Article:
A purple smear from a nearby radio galaxy might not look like much, but it’s given scientists an exciting world first. The image shows the shadow of the supermassive black hole at the centre of the Messier 87 (M87) galaxy, along with a powerful jet launching out of it.
“Previously, we had seen both the supermassive black hole and the jet far away from it in separate images, but now with the new image we have taken a panoramic view of the black hole together with its jet in a new observing band,” says Dr Ru-Sen Lu from the Shanghai Astronomical Observatory in China.
Black holes are pretty well known for doing a lot of swallowing up stuff, but they can also produce incredibly powerful astrophysical jets. These are explosion-like beams of ionised matter that can travel close to the speed of light.
But these jets are still relatively mysterious. Scientists knew that the jets are coming from the black holes, but how this happens is still mostly a mystery.
The new image can’t tell us everything, but it does show the base of the jet connecting with the matter swirling around the black hole – which has never been seen before.
“This new image completes the picture by showing the region around the black hole and the jet at the same time,” adds Jae-Young Kim from the Kyungpook National University in South Korea and the Max Planck Institute for Radio Astronomy in Germany.
The team did this by mostly using the Global Millimetre VLBI Array (GMVA), as well as the phased Atacama Large Millimetre/submillimetre Array, and the Greenland Telescope to analyse the black hole in the 3.5 mm radio wavelength.
This is a little different to how the Event Horizon Telescope first imaged a black hole a few years ago. They used 1.3 mm, which shows the ring like structure around the black hole. However, the 3.5 mm radio image shows the dense radio core.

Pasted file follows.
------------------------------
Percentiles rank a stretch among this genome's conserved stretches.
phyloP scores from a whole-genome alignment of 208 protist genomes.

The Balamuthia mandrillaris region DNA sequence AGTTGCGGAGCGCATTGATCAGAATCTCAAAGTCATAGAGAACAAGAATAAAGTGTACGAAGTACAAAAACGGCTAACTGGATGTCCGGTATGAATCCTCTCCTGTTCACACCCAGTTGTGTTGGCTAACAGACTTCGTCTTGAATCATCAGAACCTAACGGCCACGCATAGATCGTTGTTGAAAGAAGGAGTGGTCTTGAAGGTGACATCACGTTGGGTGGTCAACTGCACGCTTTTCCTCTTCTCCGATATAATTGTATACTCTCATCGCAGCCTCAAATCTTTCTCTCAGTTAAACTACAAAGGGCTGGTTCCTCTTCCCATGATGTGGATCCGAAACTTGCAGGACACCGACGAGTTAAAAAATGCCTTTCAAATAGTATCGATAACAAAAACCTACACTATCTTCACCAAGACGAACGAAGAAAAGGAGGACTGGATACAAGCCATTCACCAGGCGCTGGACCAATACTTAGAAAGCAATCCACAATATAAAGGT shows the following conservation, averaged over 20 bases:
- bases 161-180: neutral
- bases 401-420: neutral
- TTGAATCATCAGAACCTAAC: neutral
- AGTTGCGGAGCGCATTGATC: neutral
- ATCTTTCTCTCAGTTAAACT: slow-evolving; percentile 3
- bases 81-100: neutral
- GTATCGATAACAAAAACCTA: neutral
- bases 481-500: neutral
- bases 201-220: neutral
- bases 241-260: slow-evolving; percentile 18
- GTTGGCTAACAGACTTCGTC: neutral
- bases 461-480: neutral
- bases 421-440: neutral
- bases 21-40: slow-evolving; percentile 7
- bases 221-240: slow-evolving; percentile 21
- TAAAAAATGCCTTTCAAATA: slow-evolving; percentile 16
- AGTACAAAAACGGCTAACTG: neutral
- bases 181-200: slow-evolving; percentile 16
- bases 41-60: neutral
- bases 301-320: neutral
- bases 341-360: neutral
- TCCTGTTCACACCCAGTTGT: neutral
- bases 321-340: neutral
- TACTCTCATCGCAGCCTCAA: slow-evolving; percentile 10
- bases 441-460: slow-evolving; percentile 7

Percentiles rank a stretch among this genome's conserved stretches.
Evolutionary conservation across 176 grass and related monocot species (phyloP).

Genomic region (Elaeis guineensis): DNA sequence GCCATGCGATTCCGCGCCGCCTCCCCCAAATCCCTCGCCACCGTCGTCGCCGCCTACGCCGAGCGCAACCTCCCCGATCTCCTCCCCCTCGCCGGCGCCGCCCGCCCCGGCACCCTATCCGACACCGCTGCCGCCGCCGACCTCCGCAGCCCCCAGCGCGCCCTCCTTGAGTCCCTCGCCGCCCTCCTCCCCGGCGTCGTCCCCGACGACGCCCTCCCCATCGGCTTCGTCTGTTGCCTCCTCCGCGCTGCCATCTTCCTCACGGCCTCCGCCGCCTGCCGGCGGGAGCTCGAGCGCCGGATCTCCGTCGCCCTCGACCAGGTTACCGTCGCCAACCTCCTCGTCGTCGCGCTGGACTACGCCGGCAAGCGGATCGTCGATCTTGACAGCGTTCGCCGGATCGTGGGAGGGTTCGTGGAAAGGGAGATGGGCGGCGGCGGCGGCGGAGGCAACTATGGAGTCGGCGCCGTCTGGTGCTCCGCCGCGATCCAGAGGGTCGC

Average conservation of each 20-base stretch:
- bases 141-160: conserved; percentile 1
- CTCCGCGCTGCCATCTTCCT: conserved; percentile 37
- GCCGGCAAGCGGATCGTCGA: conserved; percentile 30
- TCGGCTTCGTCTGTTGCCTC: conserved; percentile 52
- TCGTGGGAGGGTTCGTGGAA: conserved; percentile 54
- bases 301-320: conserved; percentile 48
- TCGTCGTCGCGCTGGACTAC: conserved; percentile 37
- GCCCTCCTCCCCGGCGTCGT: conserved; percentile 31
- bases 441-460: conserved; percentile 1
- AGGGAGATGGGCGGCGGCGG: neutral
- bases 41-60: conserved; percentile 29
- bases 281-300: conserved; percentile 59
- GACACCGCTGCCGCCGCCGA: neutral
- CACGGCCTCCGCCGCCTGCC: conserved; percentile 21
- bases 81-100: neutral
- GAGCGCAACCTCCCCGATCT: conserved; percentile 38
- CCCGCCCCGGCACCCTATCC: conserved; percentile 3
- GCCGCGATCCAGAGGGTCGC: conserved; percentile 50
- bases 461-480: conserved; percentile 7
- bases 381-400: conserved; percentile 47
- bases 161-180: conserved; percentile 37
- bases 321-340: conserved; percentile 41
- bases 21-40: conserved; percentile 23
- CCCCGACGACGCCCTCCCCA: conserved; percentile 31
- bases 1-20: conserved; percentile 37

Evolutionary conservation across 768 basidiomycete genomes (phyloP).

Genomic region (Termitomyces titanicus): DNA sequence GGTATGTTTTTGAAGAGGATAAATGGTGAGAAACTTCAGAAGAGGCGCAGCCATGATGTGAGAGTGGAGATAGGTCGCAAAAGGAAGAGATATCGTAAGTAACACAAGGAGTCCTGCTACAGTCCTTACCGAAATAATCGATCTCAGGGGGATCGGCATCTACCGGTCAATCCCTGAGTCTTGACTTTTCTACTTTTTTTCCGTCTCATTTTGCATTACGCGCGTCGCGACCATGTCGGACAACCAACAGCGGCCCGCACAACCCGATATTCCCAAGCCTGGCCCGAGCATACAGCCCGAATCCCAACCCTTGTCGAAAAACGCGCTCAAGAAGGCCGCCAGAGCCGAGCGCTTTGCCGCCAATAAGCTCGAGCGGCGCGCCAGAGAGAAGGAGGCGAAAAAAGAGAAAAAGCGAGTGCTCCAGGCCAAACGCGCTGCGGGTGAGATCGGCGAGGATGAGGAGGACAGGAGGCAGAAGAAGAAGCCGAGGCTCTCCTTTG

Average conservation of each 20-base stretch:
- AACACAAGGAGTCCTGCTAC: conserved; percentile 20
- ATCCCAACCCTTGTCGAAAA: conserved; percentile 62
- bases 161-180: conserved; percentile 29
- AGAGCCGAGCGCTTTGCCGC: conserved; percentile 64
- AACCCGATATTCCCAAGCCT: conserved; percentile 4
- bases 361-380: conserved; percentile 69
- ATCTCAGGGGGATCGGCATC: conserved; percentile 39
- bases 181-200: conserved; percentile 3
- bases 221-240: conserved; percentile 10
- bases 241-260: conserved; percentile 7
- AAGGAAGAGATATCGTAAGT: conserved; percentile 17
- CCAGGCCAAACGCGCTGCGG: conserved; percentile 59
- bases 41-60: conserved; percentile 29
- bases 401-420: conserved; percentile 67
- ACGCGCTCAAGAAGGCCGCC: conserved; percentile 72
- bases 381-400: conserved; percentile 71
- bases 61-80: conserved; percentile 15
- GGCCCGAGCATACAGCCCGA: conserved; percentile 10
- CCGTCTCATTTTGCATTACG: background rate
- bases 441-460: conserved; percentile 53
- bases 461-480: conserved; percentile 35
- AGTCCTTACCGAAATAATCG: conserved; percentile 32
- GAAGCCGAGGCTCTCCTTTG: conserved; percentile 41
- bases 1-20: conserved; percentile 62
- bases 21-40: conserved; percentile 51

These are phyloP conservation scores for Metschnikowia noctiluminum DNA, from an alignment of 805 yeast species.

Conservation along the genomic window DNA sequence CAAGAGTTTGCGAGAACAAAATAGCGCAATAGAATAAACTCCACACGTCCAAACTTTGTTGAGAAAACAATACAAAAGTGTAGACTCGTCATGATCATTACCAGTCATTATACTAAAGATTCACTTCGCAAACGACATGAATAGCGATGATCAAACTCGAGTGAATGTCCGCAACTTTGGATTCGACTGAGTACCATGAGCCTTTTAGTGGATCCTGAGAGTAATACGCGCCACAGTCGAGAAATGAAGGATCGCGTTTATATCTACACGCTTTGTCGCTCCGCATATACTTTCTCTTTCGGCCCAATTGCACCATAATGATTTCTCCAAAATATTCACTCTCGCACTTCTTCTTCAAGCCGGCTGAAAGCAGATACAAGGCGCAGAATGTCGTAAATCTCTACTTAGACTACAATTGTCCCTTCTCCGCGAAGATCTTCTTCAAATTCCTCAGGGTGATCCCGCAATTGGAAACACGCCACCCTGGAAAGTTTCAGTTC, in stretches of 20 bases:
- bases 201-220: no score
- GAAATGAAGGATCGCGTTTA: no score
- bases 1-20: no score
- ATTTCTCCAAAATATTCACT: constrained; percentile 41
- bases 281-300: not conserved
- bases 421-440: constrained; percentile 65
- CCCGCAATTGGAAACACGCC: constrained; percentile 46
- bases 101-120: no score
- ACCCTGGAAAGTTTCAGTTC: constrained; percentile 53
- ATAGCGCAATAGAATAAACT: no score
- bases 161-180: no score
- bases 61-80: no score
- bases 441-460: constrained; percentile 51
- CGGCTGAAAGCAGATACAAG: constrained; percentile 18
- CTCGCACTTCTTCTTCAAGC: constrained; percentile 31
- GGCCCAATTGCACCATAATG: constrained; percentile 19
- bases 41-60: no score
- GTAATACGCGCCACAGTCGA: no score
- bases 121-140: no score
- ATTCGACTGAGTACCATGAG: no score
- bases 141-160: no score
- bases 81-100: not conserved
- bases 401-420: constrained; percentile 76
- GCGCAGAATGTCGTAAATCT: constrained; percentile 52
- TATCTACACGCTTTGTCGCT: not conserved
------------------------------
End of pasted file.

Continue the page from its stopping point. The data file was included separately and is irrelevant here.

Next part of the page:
This different wavelength also showed that the black hole’s shadow had a bigger ring than the Event Horizon Telescope found.
“With the greatly improved imaging capabilities of the GMVA, we have gained a new perspective. We do indeed see the triple-ridged jet that we knew about from earlier VLBI observations,” says Dr Thomas Krichbaum of the Max Planck Institute for Radio Astronomy.
“But now we can see how the jet emerges from the emission ring around the central black hole and we can measure the ring diameter also at another wavelength.”
Of course, this isn’t the end of the story. The team is hoping to continue to unravel exactly how the jets are launched from the black hole in even more detail.
“The next steps in the high-resolution studies of M87 address the study of the radio colour of the jet and black hole shadow, as well as polarisation measurements, which will reveal the magnetic field,” says Dr Jae-Young Kim, from Kyungpook National University in Daegu, South Korea.
The research has been published in Nature.
Originally published by Cosmos as In spectacular first, scientists capture image of a black hole producing a powerful jet
Jacinta Bowler is a science journalist at Cosmos. They have an undergraduate degree in genetics and journalism from the University of Queensland and have been published in the Best Australian Science Writing 2022.
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